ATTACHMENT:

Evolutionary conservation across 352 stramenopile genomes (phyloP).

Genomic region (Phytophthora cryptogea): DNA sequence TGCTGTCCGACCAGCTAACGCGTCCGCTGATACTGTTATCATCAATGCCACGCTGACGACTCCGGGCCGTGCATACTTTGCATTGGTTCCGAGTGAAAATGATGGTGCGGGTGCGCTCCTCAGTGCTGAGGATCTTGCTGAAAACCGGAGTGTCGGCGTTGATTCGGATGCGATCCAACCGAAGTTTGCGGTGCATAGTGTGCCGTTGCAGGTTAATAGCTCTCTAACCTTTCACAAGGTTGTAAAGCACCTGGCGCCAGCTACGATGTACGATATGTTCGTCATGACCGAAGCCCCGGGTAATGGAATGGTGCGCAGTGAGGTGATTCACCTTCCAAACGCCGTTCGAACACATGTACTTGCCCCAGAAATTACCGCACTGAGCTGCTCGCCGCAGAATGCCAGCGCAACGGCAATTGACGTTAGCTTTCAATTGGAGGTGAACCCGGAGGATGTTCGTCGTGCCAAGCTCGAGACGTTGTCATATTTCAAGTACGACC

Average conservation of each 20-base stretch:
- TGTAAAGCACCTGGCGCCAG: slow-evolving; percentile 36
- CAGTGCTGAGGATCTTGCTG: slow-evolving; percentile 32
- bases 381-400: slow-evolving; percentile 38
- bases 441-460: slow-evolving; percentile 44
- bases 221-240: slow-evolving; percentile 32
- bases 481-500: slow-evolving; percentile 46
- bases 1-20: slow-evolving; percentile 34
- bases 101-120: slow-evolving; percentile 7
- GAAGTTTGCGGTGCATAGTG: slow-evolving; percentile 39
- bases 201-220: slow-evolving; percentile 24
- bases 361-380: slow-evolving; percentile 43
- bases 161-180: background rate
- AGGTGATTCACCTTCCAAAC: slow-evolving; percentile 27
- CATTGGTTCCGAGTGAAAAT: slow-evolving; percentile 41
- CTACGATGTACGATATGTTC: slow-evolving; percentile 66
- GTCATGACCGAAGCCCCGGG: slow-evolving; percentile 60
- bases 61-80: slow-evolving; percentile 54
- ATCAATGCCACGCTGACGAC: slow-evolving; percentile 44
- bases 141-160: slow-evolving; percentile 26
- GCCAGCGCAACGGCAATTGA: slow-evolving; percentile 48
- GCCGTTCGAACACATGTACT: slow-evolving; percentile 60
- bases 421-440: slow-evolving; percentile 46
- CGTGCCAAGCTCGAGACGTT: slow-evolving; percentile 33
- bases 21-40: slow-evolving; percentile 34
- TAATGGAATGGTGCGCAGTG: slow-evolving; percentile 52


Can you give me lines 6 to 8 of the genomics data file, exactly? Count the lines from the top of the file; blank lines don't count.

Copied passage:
- bases 381-400: slow-evolving; percentile 38
- bases 441-460: slow-evolving; percentile 44
- bases 221-240: slow-evolving; percentile 32